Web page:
Once in a blue moon, I would select my next travel destination because of an unusual or exceptional lodging in the area. This has brought me to places that I had not heard of before; the mountainous village of Higashi-Yoshino 東吉野村 in Japan’s Nara Prefecture is one example.

I was looking for a place to stay in Kyoto in summer 2015. Using Airbnb’s map function, I came upon a tastefully designed riverside home that was a modern take on the traditional Japanese house in the nearby prefecture of Nara. We booked it immediately.

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Weeks later, we met our host, Marina, at Haibara train station. Enroute to her home, we stopped at a supermarket to get groceries. Marina explained that there is no grocery shop in the village so she would usually plan her weekly visits to the supermarket, which is a 20-minute drive from her house.

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There is no grocery shop in the village. Instead, a van comes by once a week stocked with everyday necessities, basic food items, and snacks.

Marina and her husband, Daimon are a few years younger than AB and me. Designers by training, they lived in Osaka before uprooting their young family (their first-born was one year old) to Higashi-Yoshino. It was a drastic change, moving from one of the most populous cities in Japan to a mountainous village of some one thousand residents.

What brought them to this village with its aging populace and limited job opportunities (mostly in the forestry trade)?

Daimon’s good friend, Daisuke, who’s also a designer, had moved from Osaka to Higashi-Yoshino first and his creativity was rekindled by the tranquil surroundings and nature. Daimon and Marina soon followed in his footsteps and joined him in the village.

With the support of the local authorities, the two men set up Office Camp Higashi-Yoshino, a co-working space where visitors can rent a table, a meeting room, or even a room to stay for a longer period.

Office Camp Higashi Yoshino
Office Camp Higashiyoshino

Marina and Daimon seemed have adapted well to their new surroundings, enjoying the slower pace of life and fresh natural environment. For additional income and to meet new people, they let out the upper floor of their home on Airbnb.

Staying with them was the highlight of our two-week holiday in Japan. Our room looked out to a gushing river (Kiyomizu Takami) and green mountains. The peaceful atmosphere was a refreshing change from the bright city lights.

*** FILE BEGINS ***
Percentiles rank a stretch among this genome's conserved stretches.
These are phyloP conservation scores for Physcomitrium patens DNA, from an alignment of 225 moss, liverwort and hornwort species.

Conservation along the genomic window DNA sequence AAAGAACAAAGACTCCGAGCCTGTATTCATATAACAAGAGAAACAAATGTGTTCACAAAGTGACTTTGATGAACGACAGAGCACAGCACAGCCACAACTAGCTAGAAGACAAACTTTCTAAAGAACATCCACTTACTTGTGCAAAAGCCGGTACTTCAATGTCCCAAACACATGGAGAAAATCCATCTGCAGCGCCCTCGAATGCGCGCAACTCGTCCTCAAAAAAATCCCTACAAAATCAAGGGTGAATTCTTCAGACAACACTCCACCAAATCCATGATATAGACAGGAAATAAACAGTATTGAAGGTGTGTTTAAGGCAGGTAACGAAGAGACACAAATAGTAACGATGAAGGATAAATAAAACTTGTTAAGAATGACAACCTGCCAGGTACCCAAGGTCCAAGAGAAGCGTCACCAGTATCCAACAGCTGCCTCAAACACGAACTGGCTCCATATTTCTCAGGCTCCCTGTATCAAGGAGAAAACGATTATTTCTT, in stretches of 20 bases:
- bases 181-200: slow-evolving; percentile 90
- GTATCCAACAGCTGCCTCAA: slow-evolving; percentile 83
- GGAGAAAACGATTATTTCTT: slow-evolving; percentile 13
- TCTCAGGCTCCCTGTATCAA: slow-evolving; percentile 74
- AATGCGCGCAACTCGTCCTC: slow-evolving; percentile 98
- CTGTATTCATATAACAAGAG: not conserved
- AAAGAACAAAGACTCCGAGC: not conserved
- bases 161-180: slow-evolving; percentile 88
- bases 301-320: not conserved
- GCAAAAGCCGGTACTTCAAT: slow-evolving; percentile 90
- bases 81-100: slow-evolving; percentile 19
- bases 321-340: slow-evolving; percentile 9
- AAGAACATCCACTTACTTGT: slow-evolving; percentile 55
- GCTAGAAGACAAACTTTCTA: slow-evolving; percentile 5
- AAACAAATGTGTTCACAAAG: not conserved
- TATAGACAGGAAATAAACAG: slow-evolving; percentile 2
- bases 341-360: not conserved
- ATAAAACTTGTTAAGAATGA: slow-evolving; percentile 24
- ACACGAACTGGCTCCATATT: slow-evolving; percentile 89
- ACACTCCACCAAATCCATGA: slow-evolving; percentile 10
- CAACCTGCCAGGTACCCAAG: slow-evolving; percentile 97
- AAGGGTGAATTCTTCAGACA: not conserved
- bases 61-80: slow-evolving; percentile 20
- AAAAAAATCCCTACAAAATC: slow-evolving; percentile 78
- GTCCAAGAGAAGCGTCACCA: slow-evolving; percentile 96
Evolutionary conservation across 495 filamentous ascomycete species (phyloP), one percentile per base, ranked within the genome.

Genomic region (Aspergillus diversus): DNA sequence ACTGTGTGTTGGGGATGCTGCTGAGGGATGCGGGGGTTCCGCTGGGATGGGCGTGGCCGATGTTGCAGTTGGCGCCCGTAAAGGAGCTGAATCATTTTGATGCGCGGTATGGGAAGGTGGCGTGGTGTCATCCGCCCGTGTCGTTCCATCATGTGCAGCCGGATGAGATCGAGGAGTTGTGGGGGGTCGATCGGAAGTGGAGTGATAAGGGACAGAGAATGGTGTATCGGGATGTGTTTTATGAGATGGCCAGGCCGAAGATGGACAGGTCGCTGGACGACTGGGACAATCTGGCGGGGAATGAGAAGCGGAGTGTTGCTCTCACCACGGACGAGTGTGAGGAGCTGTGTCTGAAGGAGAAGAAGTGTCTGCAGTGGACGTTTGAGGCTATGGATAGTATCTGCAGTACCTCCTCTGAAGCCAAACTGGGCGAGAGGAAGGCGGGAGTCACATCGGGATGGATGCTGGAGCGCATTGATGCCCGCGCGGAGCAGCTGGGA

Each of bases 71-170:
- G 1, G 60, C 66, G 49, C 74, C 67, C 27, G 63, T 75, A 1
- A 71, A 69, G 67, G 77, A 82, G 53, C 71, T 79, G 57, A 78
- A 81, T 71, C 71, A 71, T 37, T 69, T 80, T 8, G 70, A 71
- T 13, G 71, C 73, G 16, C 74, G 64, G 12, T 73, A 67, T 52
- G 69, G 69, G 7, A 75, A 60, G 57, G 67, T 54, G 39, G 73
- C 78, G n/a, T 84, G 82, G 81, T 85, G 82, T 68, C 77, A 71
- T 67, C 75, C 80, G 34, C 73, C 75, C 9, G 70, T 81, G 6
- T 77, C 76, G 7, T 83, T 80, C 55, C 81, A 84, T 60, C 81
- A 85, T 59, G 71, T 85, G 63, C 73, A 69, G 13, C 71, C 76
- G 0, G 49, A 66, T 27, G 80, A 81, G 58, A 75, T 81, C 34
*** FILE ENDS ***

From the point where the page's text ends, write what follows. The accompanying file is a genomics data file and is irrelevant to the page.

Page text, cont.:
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Marina and Daimon’s home

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Having spent most of my life in Singapore and lived only in dense cities, I sometimes wonder if I could live in a similar environment like Higashi-Yoshino.

I am used to the constant city lights and sounds, everyday conveniences such as a 24-hour supermarket and rapid subway trains, and easy access to cultural events and happenings. What would I do for a living in a small village? What would I do to occupy my time?

Perhaps instead of being daunted by the ‘smallness’ of such rural places, I should open my mind so that I could discover new things? Perhaps I would find it easier to gather my thoughts, to create, and to write when my mind is not crowded out by big city noises?

 

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3 replies on “Vignettes of Japan #14: Countryside living

  1. Smalltown living is not for everyone, but I do enjoy it (having lived it for 25 years). However, would I be able to live in a place where I’d be the only foreigner, or the only “odd one out”? Don’t know.

    Thanks for this vignette Angelina, makes for some interesting thinking!

    Fabrizio

    1. Glad you enjoyed it Fabrizio! I don’t know either how I’d adapt to being the ‘odd’ one out in a small community. Plus it’d also depend on how much an outsider (not necessarily only a foreigner) would be accepted into such a place.

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